“Motherhood is not a competition with the next mum. Most of the time, we beat ourselves up too hard – breastfeeding, baby’s diet, not playing sensory games, no flashcards, etc. The list is endless. At the end of day, it’s about embracing the journey and experiences because they will be like no other. There will be good days and horrible times, but mostly, remind yourself that “this too shall pass”. Mummy’s guilt naturally occurs more often than daddy’s guilt. There may be times you feel like your sanity is slipping away… take a breather and remember you’re only human. Life is about finding that balance which works for you. Learn to enjoy your new role and you’d be surprised with the new life lessons it brings, for they help enrich and grow us as individuals too. And this post would help add a lighter note to most of the things to come! Communication with the husband is important, as many a times, we forget that we were a couple before the little one came along. Keep positive – it’s all in the mind!” – Dee, mum to Vera, The Hooting Post
“Take every parenting article with a pinch of salt. Don’t let it dictate how you should be as a mother. If it doesn’t sit well with you, throw it out. Your sanity is more important than what others think of you!
Also, trust your husband. Allow him to be involved from the very day you find out you’re pregnant. The benefit of such trust will only multiply in your good favor!” – Mabel, mum to Blake and Nakayla, Amazingly Still
“There is no one perfect way of parenting kids, as the dynamics of each family is different. YOu will know how to handle each bit when you get there. Read other mums’ motherhood experiences here.” – Dominique, mum of three kids, Dominique’s Desk
“Dont be afraid to fall, and don’t be afraid of letting your kid fall. Every path, whether it’s for a mum or for a kid, is filled with ups and downs. It’s okay to fall, make mistakes, get hurt and learn to pick yourself up again. You and your kid will only be stronger and tougher.” – Winnie, mum to EV and AA, ToddlyMummy
“Every baby is different. Do not worry when advice from book and friends do not work. Follow your mummy instincts. It’s alright to feel lousy and frustrated when you’re with baby 24-7, and clueless most of the time, we all learn on this journey in motherhood. Take short breaks away from baby if you are able to entrust him to a reliable caretaker, you will feel much better and can care for him much better after, and there’s no need to feel guilty about it.” – Cheryl, mum to Aiden and Ava, Incy Wincy Spider
“Statistics show that the first year after a baby is born are turbulent times for a marriage, “more than 80 percent of couples experience a huge drop in marital quality during the transition to parenthood”, but once you move past that hurdle, the bond you share as a couple will be stronger than ever. PS. I wrote that tip in a post – Why Kids are Bad for your Marriage. Check it out!” – Ed, mum of three, MummyEd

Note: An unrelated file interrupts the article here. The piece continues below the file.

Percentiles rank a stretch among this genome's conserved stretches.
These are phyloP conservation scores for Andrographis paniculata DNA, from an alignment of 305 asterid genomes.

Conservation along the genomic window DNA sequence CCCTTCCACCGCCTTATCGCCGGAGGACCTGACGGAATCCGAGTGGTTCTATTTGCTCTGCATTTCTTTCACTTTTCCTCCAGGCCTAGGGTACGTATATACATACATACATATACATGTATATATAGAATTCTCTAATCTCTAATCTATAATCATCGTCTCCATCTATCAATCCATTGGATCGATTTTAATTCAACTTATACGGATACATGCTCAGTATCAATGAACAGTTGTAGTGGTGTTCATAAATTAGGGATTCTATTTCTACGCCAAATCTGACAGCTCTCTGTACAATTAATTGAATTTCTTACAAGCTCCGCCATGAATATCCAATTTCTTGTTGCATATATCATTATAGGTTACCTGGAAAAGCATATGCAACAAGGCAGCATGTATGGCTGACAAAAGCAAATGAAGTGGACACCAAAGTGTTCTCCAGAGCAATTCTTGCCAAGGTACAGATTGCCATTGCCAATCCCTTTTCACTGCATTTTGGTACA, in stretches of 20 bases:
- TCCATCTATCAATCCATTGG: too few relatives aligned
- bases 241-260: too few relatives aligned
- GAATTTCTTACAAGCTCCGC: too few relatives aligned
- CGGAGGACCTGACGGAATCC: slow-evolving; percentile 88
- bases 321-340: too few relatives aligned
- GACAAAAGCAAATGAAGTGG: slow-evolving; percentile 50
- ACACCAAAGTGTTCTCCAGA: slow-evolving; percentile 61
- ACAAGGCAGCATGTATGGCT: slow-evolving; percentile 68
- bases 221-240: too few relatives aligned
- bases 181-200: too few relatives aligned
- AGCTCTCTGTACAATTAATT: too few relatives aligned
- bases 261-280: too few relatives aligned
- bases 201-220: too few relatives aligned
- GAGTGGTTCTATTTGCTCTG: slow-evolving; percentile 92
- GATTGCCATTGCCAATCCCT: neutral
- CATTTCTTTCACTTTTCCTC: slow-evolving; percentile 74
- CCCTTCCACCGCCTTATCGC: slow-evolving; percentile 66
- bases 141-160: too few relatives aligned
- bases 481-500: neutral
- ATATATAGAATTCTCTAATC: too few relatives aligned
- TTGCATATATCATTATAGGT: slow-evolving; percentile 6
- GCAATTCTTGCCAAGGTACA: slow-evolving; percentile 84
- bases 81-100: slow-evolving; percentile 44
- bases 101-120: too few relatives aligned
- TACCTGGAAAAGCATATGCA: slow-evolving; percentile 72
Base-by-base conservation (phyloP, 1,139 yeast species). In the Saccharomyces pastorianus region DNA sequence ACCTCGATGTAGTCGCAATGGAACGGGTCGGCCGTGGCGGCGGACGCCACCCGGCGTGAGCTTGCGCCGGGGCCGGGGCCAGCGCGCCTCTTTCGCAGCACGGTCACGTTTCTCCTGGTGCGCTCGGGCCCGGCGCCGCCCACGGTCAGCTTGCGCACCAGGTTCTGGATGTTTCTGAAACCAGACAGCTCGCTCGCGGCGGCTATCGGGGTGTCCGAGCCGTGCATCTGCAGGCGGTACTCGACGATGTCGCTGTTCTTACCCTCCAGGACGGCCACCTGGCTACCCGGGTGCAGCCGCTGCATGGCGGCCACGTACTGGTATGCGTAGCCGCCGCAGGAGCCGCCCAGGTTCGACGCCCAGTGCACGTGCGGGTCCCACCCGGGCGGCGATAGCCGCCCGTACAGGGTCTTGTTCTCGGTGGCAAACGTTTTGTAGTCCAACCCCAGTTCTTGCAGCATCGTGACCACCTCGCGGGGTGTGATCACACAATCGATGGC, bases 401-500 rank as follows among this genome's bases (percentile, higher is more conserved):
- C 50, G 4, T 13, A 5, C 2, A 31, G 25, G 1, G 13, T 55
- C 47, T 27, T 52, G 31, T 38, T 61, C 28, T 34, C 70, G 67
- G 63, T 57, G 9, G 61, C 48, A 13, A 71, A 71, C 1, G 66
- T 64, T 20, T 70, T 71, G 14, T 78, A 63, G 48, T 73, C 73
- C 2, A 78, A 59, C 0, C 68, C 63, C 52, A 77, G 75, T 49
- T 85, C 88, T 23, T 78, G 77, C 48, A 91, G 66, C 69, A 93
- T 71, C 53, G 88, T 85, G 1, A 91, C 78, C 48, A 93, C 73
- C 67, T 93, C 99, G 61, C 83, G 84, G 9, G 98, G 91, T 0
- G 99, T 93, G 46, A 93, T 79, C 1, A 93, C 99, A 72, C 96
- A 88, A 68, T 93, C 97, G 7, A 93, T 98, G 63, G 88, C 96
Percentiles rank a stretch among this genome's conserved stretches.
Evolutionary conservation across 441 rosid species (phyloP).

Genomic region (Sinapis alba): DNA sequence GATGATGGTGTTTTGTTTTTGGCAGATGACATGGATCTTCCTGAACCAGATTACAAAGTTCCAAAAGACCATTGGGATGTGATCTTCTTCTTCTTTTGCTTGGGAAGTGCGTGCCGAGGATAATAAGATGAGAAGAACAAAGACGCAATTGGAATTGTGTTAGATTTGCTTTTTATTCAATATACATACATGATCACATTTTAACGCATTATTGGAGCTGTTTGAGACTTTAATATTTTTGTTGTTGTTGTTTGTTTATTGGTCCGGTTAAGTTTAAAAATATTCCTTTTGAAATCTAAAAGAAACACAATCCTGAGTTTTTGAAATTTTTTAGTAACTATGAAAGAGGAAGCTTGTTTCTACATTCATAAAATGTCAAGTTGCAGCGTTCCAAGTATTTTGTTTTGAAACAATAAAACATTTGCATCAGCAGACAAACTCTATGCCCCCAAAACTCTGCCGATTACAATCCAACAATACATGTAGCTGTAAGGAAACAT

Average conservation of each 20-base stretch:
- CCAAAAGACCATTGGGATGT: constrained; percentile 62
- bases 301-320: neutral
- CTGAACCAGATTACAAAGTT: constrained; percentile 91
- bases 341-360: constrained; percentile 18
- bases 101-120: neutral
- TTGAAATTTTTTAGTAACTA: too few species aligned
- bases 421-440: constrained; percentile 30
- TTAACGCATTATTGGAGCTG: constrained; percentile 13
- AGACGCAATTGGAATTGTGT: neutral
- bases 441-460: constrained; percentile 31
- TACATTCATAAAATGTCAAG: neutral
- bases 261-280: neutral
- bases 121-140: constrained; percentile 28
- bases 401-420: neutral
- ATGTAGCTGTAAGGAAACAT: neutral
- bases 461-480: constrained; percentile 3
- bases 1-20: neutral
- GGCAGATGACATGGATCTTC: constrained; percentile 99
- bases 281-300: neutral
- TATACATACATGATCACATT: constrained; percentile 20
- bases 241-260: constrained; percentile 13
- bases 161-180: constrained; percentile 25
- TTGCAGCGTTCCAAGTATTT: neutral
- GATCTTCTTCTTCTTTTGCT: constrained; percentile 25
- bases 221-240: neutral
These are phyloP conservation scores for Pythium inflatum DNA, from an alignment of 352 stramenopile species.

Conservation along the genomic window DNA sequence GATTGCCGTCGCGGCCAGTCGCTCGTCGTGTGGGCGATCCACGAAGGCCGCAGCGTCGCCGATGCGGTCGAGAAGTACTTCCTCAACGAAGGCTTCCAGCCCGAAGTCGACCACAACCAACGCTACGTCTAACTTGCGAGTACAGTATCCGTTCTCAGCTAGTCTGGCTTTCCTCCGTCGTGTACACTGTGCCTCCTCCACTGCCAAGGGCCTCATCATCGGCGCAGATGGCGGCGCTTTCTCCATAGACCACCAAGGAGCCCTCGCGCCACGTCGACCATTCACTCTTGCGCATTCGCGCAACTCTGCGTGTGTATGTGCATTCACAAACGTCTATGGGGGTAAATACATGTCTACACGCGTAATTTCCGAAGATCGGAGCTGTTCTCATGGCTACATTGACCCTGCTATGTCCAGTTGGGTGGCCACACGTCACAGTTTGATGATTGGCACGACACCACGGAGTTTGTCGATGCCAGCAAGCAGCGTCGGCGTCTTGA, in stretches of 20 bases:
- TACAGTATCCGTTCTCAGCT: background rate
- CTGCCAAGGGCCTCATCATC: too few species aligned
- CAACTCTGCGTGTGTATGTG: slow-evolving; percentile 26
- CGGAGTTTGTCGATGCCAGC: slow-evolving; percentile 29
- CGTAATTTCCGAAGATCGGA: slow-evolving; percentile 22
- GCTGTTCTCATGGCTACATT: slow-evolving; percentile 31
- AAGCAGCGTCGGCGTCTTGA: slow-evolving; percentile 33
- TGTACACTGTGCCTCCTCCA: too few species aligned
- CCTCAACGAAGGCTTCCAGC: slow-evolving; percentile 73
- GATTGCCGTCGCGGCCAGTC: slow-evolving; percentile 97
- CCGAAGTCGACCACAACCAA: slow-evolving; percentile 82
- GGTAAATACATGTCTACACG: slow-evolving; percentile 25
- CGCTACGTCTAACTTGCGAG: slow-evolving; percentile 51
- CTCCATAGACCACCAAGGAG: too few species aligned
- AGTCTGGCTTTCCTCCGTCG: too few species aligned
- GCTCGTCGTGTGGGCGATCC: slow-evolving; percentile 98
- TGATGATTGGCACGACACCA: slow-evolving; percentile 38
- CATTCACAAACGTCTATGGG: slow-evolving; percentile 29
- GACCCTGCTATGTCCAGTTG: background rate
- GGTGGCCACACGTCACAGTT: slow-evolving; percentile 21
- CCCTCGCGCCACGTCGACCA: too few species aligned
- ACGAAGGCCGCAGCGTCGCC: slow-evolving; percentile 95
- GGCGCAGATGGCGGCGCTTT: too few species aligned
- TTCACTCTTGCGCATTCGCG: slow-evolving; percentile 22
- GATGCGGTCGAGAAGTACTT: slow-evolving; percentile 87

“There is no “seize the day” in motherhood and more often than not you just feel like you want the day to be over. Don’t hype yourself up, just roll with it, even if it has to be survival mode all the time. My mantra is “this too shall pass”!” – Elizabeth, mum of three, Motherkao
“To prepare for the pregnancy and arrival of your baby read books like “What to Expect When You Are Expecting” and sign up for updates at BabyCenter. Sign up for pre-natal classes with your husband to learn how to care for the baby.
It can be overwhelming when the baby arrives, but learn to take things one step at a time. Your husband’s care and support are very important during pregnancy and after the arrival of the baby.” – Dee, mum to Dot and Daniel, Prune+Nurture
“Make friends with those who have the same parenting beliefs as you. Also, motherhood is not a competition so it doesn’t matter who’s breastfed longer, who lost weight first, who’s pregnant again earlier, and who’s got the best stroller. Take lots of photos, and then some more, of your kids and you with them because they grow so so so fast.” – Adora, mum to Poppy and Calla, The Gingerbread Mum
“There is no way you can be 100% well prepared, and ready to be a mum, no matter how many books you read, how many parenting websites you have visited, how many experienced mums you have talked to, and how much pre-natal courses you have attended. It’s a continuous learning process, and you need to be “trained” via on-the-job training, with no SOPs to follow. Keep an open mind, be humble to learn from others, see things from different perspectives, make changes along the way, and most importantly, trust yourself, because you are the best mum to your child and no one else!” – Mrs Kam, mum to Hao Re and Xi Yu, The Kam Family
“A lot of people around you will tell you what to do, and what not to do. They are well-intentioned, but not all of them work, because your baby is different. You are different. Listen, but you don’t have to follow anything if you aren’t comfortable. And trust me, it will get better and better.” – Madeline, mum to Oliver, Oliver Smile
“They say it takes a village to raise a child. It’s true, you are not alone in this motherhood journey. Get all the help you can get from your family. Also get to know one or two mature Mommies who are more experienced, who will listen to your woes and provide you with support. Distance yourself from those that don’t fit, they only make you more miserable.” – Jacqeline, mum of 3, The Little Mom
Some of the mums I’ve gotten to know from Dayre also shared some advice.
“Not having adequate breast milk or unable to latch? Don’t let that or the comments of others get to you. It’s not the end of the world and there are dozens of other ways to bond and love.” – From Emptypool, a mum who couldn’t do “total breastfeeding” and stopped pumping after four months. I have a wonderful relationship with my boy because it wasn’t that stressful once I left the breastfeeding out of our relationship.